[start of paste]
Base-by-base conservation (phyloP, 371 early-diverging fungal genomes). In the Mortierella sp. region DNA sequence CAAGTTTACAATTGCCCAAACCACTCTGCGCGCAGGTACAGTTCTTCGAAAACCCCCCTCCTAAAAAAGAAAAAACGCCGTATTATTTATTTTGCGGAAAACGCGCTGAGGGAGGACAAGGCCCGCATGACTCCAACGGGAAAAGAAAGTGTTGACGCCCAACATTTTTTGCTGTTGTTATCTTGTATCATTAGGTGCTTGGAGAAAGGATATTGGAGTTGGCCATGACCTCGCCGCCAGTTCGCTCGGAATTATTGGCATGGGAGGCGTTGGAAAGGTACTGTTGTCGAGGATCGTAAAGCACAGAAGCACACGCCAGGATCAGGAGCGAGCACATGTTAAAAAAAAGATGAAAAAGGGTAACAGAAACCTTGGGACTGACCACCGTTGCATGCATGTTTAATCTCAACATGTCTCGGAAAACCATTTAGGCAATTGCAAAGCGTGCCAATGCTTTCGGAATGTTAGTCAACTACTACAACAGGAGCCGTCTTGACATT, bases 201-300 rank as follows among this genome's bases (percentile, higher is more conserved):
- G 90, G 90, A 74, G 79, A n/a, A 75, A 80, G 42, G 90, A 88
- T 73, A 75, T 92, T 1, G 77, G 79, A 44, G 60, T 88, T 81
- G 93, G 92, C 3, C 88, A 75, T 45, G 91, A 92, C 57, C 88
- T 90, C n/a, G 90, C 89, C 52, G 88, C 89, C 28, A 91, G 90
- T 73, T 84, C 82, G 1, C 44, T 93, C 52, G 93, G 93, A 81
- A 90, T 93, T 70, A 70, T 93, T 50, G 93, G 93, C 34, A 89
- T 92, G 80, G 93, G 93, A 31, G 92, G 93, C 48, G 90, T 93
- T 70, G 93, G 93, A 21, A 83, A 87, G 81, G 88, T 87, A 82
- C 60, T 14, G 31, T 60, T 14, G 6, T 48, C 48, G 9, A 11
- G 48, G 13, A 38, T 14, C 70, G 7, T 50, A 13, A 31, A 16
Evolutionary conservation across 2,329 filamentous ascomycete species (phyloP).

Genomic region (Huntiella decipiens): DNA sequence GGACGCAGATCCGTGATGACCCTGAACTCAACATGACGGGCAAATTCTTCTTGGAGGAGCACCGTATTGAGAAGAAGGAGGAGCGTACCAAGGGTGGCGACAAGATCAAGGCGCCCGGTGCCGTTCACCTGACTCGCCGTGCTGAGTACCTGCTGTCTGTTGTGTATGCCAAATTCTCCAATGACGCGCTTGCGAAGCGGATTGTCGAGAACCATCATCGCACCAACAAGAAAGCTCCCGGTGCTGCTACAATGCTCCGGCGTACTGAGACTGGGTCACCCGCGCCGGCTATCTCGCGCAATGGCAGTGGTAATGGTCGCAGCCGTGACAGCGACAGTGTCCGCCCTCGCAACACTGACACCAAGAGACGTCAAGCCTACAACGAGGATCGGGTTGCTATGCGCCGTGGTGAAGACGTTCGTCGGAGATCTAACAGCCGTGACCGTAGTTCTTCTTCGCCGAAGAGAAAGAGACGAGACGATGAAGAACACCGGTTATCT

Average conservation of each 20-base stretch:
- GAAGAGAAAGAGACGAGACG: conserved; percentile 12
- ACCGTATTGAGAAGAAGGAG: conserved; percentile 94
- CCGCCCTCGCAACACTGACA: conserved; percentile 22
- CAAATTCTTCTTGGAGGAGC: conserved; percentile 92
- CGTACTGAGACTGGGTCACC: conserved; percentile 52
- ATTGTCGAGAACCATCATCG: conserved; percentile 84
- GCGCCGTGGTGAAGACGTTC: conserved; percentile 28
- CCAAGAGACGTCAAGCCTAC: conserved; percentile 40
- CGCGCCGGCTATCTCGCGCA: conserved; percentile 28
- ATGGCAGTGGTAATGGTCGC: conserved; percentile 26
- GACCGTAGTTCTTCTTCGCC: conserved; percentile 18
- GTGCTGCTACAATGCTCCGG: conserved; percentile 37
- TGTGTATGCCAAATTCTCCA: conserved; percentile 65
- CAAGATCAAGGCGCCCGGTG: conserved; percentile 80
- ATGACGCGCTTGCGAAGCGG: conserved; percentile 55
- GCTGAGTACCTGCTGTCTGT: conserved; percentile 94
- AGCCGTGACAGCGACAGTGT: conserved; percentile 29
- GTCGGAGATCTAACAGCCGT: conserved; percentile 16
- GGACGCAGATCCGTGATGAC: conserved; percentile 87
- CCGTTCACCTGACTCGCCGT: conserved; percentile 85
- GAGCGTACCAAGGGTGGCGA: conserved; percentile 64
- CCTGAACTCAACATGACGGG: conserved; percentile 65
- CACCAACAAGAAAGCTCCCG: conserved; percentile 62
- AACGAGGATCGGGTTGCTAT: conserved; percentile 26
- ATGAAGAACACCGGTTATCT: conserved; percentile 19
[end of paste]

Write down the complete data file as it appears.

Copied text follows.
Base-by-base conservation (phyloP, 371 early-diverging fungal genomes). In the Mortierella sp. region DNA sequence CAAGTTTACAATTGCCCAAACCACTCTGCGCGCAGGTACAGTTCTTCGAAAACCCCCCTCCTAAAAAAGAAAAAACGCCGTATTATTTATTTTGCGGAAAACGCGCTGAGGGAGGACAAGGCCCGCATGACTCCAACGGGAAAAGAAAGTGTTGACGCCCAACATTTTTTGCTGTTGTTATCTTGTATCATTAGGTGCTTGGAGAAAGGATATTGGAGTTGGCCATGACCTCGCCGCCAGTTCGCTCGGAATTATTGGCATGGGAGGCGTTGGAAAGGTACTGTTGTCGAGGATCGTAAAGCACAGAAGCACACGCCAGGATCAGGAGCGAGCACATGTTAAAAAAAAGATGAAAAAGGGTAACAGAAACCTTGGGACTGACCACCGTTGCATGCATGTTTAATCTCAACATGTCTCGGAAAACCATTTAGGCAATTGCAAAGCGTGCCAATGCTTTCGGAATGTTAGTCAACTACTACAACAGGAGCCGTCTTGACATT, bases 201-300 rank as follows among this genome's bases (percentile, higher is more conserved):
- G 90, G 90, A 74, G 79, A n/a, A 75, A 80, G 42, G 90, A 88
- T 73, A 75, T 92, T 1, G 77, G 79, A 44, G 60, T 88, T 81
- G 93, G 92, C 3, C 88, A 75, T 45, G 91, A 92, C 57, C 88
- T 90, C n/a, G 90, C 89, C 52, G 88, C 89, C 28, A 91, G 90
- T 73, T 84, C 82, G 1, C 44, T 93, C 52, G 93, G 93, A 81
- A 90, T 93, T 70, A 70, T 93, T 50, G 93, G 93, C 34, A 89
- T 92, G 80, G 93, G 93, A 31, G 92, G 93, C 48, G 90, T 93
- T 70, G 93, G 93, A 21, A 83, A 87, G 81, G 88, T 87, A 82
- C 60, T 14, G 31, T 60, T 14, G 6, T 48, C 48, G 9, A 11
- G 48, G 13, A 38, T 14, C 70, G 7, T 50, A 13, A 31, A 16
Evolutionary conservation across 2,329 filamentous ascomycete species (phyloP).

Genomic region (Huntiella decipiens): DNA sequence GGACGCAGATCCGTGATGACCCTGAACTCAACATGACGGGCAAATTCTTCTTGGAGGAGCACCGTATTGAGAAGAAGGAGGAGCGTACCAAGGGTGGCGACAAGATCAAGGCGCCCGGTGCCGTTCACCTGACTCGCCGTGCTGAGTACCTGCTGTCTGTTGTGTATGCCAAATTCTCCAATGACGCGCTTGCGAAGCGGATTGTCGAGAACCATCATCGCACCAACAAGAAAGCTCCCGGTGCTGCTACAATGCTCCGGCGTACTGAGACTGGGTCACCCGCGCCGGCTATCTCGCGCAATGGCAGTGGTAATGGTCGCAGCCGTGACAGCGACAGTGTCCGCCCTCGCAACACTGACACCAAGAGACGTCAAGCCTACAACGAGGATCGGGTTGCTATGCGCCGTGGTGAAGACGTTCGTCGGAGATCTAACAGCCGTGACCGTAGTTCTTCTTCGCCGAAGAGAAAGAGACGAGACGATGAAGAACACCGGTTATCT

Average conservation of each 20-base stretch:
- GAAGAGAAAGAGACGAGACG: conserved; percentile 12
- ACCGTATTGAGAAGAAGGAG: conserved; percentile 94
- CCGCCCTCGCAACACTGACA: conserved; percentile 22
- CAAATTCTTCTTGGAGGAGC: conserved; percentile 92
- CGTACTGAGACTGGGTCACC: conserved; percentile 52
- ATTGTCGAGAACCATCATCG: conserved; percentile 84
- GCGCCGTGGTGAAGACGTTC: conserved; percentile 28
- CCAAGAGACGTCAAGCCTAC: conserved; percentile 40
- CGCGCCGGCTATCTCGCGCA: conserved; percentile 28
- ATGGCAGTGGTAATGGTCGC: conserved; percentile 26
- GACCGTAGTTCTTCTTCGCC: conserved; percentile 18
- GTGCTGCTACAATGCTCCGG: conserved; percentile 37
- TGTGTATGCCAAATTCTCCA: conserved; percentile 65
- CAAGATCAAGGCGCCCGGTG: conserved; percentile 80
- ATGACGCGCTTGCGAAGCGG: conserved; percentile 55
- GCTGAGTACCTGCTGTCTGT: conserved; percentile 94
- AGCCGTGACAGCGACAGTGT: conserved; percentile 29
- GTCGGAGATCTAACAGCCGT: conserved; percentile 16
- GGACGCAGATCCGTGATGAC: conserved; percentile 87
- CCGTTCACCTGACTCGCCGT: conserved; percentile 85
- GAGCGTACCAAGGGTGGCGA: conserved; percentile 64
- CCTGAACTCAACATGACGGG: conserved; percentile 65
- CACCAACAAGAAAGCTCCCG: conserved; percentile 62
- AACGAGGATCGGGTTGCTAT: conserved; percentile 26
- ATGAAGAACACCGGTTATCT: conserved; percentile 19